Unlike the gangster film, which it resembles, the Western film was shunned as the years went by. Commentators from both sides of the political divide critiqued it, not least because of how racially biased it was. There is no doubt, after all, that the characters in some of Ford's films were bigoted. Like Ethan Edwards from The Searchers, who remarks that his nephew is a "half-breed" because he's one-eighth Indian.

Directors change. All the time. Ford didn't. But as the years went by and his strength left him, he tried to. In Cheyenne Autumn, his most atypical and in my opinion most moving story, he tried to redeem himself. For the first time, a prominent director of Westerns portrayed the underside to the American frontier. He took the Indian's side. He tried to show that as much as they rebelled against the notion of civilisation introduced by the White Man, the natives were unjustly treated. Ford went as far as to call it an elegy, an apology for what the American government did to them.

But it failed. That was the last time he made a Western. Ever.

He didn't just direct Westerns, of course. He occupied other worlds. His fascination with American history (he was an Irishman) came out forcefully in Young Mr Lincoln. His commitment to social problems brought out The Grapes of Wrath. His Irish roots took him to his most "folksy" film, The Quiet Man.

Even his lesser works - They Were Expendable, The Informer, The Long Voyage Home - he managed to go beyond his limited vision and still fascinate us. He was a sentimentalist and a romantic, and knew well enough not to apologise for it. But he was justified. At the end. There's a reason for this, obviously. The man wasn't just a director. He was a poet. The first poet of the screen.

There are no real heroes in Ford's films. He didn't need them. As much as he painted his films in black-and-white, it's also true that he didn't stoop to the larger-than-life. Those who reside in his universe all have secrets, a dark past to escape from. The plots of his stories (he was a master storyteller) culminate on whether his characters come to terms with their pasts.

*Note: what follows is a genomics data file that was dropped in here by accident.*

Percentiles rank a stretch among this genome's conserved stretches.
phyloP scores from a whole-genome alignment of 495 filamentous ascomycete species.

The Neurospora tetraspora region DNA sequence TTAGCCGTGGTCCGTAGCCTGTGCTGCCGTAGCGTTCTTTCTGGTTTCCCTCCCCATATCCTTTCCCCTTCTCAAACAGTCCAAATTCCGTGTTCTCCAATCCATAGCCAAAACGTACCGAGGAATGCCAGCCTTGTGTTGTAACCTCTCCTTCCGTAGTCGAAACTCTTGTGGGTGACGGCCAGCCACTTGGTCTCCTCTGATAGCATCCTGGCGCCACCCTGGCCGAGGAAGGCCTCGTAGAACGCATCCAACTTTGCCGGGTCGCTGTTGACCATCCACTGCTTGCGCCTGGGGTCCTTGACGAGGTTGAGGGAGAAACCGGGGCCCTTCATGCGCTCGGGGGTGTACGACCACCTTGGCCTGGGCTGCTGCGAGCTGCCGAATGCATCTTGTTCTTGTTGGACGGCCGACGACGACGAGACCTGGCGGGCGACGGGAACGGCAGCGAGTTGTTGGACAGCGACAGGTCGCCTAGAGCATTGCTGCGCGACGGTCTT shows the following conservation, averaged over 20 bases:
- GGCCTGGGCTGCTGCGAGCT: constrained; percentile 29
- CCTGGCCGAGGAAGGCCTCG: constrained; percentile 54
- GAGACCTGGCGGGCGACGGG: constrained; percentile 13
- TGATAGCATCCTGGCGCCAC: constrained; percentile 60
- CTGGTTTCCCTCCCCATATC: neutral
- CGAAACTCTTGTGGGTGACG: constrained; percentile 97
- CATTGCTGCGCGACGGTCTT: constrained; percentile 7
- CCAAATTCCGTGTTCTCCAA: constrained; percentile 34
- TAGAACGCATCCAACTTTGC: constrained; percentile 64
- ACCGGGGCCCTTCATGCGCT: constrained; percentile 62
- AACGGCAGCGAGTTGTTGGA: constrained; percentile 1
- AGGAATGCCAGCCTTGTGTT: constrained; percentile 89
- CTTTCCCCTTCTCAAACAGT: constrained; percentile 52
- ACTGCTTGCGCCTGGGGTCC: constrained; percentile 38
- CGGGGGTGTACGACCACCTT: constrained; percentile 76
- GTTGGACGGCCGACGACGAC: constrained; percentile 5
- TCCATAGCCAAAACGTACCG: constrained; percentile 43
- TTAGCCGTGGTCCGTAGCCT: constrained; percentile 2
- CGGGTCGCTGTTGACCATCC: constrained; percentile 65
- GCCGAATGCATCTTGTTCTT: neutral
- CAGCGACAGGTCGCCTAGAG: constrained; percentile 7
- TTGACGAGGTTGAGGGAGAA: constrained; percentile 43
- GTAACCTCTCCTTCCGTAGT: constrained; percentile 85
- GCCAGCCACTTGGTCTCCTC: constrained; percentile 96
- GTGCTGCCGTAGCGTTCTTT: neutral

Sometimes, as with Young Mr Lincoln, they do. Sometimes they don't. It is perhaps this that compelled him to delve into a past he himself had refused to see: a past that had vilified the same people he had depicted as villains. The attempt backfired. We know why.

He could also be very self-assured, to the point where he appeared to be smug and arrogant. I remember an incident that illustrates this well. An interviewer asked him whether he had been interested in films as a child. Ford is reported to have said, "Not at all. Not interested in them even now. It's just a way of making a living."

Those who think that he was arrogant and insufferable, no doubt, would note these words down. But he wasn't. The truth is that he was a professional filmmaker. And as someone once told me, he was probably the most indifferent filmmaker out there. Only indifference would have moved the giant he was to say what he did to that interviewer, after all. Not arrogance.

I must end here.

There are those who measure giants. There are giants who live on no matter how they're measured. John Ford lives on. He lives in every film that pays homage to him. He lives every time we see Lawrence riding into battle in the Nefud, Darth Vader fighting Luke Skywalker, and Indiana Jones cracking his bullwhip.

Yes, he lives. More than a hundred years after he was born, we remember him. And we are grateful.

Written for: Ceylon Today LATITUDE, February 15 2015